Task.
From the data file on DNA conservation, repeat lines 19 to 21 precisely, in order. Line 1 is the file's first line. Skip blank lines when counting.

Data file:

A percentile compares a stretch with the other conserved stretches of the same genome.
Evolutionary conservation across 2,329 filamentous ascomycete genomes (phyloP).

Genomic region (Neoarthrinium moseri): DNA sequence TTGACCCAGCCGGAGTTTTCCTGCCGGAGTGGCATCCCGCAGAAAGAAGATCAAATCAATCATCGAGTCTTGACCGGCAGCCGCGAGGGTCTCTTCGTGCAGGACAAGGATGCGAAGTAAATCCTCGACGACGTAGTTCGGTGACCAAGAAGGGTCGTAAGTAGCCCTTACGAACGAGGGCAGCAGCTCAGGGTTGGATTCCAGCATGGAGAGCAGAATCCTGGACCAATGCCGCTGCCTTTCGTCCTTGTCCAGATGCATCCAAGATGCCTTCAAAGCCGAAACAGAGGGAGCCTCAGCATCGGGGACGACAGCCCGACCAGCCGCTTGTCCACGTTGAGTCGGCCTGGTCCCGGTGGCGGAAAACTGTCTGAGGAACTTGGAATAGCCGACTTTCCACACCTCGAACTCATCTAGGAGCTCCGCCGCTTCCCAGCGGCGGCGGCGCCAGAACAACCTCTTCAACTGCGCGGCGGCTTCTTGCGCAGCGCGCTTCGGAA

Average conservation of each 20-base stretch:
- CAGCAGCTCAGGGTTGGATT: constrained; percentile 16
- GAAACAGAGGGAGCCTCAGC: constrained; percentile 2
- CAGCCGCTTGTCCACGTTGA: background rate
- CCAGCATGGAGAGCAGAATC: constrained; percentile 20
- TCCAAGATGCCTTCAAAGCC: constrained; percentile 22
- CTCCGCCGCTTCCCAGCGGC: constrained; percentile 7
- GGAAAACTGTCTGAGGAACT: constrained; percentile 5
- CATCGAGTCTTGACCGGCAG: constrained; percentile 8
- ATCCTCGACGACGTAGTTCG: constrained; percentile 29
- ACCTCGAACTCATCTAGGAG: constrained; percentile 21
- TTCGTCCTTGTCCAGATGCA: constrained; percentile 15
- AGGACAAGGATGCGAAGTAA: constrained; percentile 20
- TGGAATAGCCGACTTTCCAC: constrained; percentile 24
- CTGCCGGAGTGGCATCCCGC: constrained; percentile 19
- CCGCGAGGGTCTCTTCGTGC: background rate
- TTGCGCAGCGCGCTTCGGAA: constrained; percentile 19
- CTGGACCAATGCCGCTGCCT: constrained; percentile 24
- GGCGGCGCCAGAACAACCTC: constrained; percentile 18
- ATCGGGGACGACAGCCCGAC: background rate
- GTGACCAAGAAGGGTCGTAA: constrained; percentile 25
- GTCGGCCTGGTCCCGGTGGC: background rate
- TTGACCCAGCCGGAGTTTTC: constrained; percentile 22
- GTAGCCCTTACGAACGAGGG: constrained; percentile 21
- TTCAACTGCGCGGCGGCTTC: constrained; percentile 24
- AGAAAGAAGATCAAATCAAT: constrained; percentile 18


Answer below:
- CCGCGAGGGTCTCTTCGTGC: background rate
- TTGCGCAGCGCGCTTCGGAA: constrained; percentile 19
- CTGGACCAATGCCGCTGCCT: constrained; percentile 24